After my refreshing drink, we climbed up a rather narrow canyon. It was again rather wooded and peaceful. I was beginning to feel good again. There were horses off to the right of us and I wondered if there was a ranch nearby. I just about jumped out of skin when we heard a gun go off. The horses didn’t much like it either and suddenly there were swarms of birds in the sky. I briefly worried that they may be shooting at us. But we heard no other shots. We had a nice descent into the next rest stop, located in Lockwood. As we rolled in we again faced the question, “Bernie, why are you so late?” I had sent the battery for my light to this stop, so I attached it and we headed off again. It was 6:20PM. We had ridden 145 miles in a little less than 13 hours. Scott, Lisa and Alfie again arrived as we were prepping to leave.

After leaving Lockwood we had a fairly flat, fast section and then some big rollers. We saw some wild pigs on the side of the road. Bernie warned me to be careful as they can be mean if they feel threatened. I gave them a wide berth. Within minutes of the pig sighting we saw some wild turkeys. Bernie commented that this was the wildlife portion of the ride. It concluded with a “wild” cow sighting.

This section was hard and I was again beginning to feel somewhat dismal. The headwind had picked up and the climbs got difficult again. Scott and his group caught up to us. We were the last riders on the road. Jesse was leapfrogging us in his truck. As it got dark, he pulled over to give Scott his lights. As I rolled by, Jesse asked if I would like him to leave me a Red Bull at the summit of the last climb. Oh yeah, that would give me something to look forward to. Lisa, Scott and Alfie pulled away from us on this climb. They stopped a bit before the summit to put on jackets. I was NOT stopping until I saw that Red Bull. Jesse had left two Red Bulls and some other drinks at the very top, in a stack by the side of the road. I drank one. I was up to three Red Bulls at this point. Bernie offered to carry the second Red Bull since no one else in the group wanted it. I think I should be in a Red Bull ad. I don’t know if they give me wings, but they certainly are refreshing during a ride.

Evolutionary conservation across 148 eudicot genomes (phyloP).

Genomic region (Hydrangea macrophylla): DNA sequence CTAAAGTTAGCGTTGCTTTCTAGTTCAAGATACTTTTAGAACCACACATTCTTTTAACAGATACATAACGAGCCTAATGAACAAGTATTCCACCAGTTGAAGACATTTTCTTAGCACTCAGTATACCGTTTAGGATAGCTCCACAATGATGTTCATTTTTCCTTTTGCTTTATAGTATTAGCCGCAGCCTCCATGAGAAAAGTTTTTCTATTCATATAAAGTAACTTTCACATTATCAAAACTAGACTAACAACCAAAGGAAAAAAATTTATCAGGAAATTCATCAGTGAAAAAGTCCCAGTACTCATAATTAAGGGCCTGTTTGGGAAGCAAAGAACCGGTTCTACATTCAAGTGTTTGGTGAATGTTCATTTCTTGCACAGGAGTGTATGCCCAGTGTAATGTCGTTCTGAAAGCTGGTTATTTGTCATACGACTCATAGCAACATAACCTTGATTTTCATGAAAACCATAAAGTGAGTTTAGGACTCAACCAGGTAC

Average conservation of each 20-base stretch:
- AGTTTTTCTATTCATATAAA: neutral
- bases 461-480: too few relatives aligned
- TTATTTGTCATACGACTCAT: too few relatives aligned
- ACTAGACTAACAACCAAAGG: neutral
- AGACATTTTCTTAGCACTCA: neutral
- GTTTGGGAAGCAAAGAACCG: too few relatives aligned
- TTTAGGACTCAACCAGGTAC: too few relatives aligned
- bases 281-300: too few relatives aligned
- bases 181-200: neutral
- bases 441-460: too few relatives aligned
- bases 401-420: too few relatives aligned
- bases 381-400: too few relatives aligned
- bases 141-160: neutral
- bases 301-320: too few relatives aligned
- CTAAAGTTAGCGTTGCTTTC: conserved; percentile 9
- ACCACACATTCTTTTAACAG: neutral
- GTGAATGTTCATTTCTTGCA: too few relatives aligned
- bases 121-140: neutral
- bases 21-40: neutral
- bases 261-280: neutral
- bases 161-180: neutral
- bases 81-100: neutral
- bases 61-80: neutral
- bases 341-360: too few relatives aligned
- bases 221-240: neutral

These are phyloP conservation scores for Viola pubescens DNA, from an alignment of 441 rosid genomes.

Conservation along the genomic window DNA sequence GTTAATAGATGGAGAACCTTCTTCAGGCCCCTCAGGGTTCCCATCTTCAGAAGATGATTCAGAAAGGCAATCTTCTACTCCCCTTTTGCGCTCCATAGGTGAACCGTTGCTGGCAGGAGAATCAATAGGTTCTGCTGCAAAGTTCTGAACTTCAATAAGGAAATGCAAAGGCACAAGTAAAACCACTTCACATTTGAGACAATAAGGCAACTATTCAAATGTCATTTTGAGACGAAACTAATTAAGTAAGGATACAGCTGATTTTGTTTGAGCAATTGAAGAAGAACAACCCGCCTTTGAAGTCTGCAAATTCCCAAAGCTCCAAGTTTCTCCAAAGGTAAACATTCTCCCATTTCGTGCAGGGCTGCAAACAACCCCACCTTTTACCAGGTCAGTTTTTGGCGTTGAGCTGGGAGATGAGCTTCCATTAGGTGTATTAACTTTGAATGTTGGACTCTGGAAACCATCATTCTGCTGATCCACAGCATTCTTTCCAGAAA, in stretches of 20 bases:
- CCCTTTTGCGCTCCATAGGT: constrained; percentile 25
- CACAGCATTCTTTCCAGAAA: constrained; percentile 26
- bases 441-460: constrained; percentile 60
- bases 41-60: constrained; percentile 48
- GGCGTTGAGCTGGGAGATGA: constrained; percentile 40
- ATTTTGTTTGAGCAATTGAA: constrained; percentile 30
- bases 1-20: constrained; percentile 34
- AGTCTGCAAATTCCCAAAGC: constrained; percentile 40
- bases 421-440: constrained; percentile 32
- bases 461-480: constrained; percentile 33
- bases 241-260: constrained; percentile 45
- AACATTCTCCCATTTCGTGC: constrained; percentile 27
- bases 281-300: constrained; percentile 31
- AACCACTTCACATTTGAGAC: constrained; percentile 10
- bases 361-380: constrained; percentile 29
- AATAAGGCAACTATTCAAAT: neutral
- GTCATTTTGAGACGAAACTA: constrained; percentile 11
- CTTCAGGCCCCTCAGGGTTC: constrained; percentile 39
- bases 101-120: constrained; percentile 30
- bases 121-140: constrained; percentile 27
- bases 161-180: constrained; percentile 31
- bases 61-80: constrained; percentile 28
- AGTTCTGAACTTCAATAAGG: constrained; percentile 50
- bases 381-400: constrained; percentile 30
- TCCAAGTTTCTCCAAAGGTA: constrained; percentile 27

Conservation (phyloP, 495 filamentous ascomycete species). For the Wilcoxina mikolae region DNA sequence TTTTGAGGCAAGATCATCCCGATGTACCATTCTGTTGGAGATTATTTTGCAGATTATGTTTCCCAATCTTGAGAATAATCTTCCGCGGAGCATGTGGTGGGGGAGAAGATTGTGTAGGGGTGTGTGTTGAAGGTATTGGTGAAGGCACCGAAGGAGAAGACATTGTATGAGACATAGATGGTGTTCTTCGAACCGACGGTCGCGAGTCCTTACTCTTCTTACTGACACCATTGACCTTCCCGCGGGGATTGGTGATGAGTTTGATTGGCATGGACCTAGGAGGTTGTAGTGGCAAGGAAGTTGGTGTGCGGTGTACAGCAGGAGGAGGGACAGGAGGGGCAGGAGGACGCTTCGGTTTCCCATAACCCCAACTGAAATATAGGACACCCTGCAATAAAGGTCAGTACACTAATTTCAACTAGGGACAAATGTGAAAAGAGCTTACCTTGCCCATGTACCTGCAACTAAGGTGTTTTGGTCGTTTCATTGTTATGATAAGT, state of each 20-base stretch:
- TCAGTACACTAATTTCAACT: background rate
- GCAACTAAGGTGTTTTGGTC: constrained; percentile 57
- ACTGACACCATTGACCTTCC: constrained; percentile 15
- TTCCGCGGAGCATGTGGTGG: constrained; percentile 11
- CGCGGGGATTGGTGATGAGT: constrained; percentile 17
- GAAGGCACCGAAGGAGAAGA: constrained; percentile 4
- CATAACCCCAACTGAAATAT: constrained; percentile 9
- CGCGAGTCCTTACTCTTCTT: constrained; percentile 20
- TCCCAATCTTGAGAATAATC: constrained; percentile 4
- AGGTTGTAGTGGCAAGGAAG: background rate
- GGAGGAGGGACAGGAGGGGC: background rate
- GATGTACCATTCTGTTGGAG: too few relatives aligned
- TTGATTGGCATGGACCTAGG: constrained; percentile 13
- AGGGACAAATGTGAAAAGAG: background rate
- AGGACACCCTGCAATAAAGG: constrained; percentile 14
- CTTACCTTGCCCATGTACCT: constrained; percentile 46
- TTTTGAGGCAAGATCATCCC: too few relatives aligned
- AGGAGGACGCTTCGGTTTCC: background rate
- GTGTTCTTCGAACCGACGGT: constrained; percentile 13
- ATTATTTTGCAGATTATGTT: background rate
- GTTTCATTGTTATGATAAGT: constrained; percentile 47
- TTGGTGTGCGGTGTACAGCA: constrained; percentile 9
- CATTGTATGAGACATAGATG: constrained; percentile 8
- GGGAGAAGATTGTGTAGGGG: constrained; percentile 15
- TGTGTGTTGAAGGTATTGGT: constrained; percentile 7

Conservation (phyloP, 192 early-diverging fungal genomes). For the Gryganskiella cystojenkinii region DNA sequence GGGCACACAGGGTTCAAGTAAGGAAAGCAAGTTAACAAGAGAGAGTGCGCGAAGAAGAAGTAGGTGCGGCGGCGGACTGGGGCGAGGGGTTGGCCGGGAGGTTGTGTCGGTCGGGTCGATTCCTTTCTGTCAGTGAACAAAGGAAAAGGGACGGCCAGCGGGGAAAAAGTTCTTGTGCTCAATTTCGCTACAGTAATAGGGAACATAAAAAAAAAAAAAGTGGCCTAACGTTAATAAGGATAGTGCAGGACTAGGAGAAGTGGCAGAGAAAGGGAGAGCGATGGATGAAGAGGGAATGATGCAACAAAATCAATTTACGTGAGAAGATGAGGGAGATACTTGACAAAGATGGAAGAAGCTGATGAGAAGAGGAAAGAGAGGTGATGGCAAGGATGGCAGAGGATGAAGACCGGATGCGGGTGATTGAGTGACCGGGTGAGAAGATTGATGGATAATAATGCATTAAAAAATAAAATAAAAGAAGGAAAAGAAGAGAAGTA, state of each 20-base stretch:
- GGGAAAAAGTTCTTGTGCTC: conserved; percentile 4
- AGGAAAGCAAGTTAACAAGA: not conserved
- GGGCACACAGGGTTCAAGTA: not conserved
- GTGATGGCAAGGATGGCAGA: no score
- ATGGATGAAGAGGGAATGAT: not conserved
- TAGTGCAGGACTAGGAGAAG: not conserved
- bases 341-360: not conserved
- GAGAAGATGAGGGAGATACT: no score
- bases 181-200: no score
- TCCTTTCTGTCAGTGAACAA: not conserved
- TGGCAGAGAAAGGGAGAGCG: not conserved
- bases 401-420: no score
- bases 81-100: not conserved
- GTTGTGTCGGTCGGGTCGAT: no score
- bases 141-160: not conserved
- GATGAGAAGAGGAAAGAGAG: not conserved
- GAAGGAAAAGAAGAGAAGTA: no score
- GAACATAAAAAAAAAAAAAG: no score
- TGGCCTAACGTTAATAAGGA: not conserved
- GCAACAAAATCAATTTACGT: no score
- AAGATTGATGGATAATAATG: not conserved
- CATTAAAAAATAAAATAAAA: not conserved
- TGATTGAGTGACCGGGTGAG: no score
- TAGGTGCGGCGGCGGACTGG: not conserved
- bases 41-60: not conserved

I turned on my front and rear lights and put on my bolero and reflective vest. I got really cold on this big descent, shivering uncontrollably. At the stop sign at the bottom I put on my jacket and my buff. That helped a lot to cut the wind. It was getting dark. I now discovered that we had mounted the GPS and light so that the light could not be rotated up enough to be very effective. In addition the flap on my handlebar bag kept flying up and blocking the light. We descended a really big, steep hill and I just flew down it. I could tell the pavement was good and the corners were all sweepers, rather than twisty and tight. Still I knew I was being a bit reckless riding so fast. Bernie asked me at the bottom if I had good night vision, because my light was totally worthless on that descent. I was cold, a little miserable and I just wanted to get done.